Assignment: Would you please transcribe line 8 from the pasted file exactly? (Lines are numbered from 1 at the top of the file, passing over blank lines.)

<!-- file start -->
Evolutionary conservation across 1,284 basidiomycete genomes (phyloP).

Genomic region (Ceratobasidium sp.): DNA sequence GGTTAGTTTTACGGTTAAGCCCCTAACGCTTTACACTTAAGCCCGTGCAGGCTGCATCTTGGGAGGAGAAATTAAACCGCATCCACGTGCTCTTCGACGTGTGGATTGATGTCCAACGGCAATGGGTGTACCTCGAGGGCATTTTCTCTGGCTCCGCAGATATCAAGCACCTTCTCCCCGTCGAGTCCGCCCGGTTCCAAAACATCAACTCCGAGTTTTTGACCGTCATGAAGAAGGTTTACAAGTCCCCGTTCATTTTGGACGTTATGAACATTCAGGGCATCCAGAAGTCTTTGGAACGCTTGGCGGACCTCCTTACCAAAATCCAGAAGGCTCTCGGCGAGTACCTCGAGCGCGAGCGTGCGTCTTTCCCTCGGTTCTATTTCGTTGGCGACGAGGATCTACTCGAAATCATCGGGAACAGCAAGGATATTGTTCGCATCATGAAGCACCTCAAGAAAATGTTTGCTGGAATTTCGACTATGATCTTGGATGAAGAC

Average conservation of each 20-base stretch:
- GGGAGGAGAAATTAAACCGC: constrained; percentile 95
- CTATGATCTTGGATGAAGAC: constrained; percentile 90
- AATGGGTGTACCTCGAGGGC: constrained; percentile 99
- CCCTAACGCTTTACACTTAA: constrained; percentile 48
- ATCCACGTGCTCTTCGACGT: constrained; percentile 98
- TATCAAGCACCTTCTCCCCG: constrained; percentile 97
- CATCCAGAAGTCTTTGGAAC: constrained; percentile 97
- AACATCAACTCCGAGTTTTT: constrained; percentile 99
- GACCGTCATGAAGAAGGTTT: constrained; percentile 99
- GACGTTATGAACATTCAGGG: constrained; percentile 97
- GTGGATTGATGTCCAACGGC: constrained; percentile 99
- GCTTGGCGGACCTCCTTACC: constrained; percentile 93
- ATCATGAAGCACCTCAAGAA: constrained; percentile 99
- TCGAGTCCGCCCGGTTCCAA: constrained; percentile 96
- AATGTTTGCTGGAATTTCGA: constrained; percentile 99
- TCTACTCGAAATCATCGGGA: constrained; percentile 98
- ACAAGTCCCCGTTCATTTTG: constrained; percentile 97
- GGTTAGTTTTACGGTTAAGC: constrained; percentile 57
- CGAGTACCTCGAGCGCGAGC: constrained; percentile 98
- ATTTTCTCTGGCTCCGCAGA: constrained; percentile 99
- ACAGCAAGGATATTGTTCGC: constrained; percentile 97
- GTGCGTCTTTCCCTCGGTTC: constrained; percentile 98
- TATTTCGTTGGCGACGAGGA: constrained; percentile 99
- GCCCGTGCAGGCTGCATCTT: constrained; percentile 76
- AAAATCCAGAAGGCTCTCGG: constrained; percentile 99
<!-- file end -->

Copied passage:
- ATCCACGTGCTCTTCGACGT: constrained; percentile 98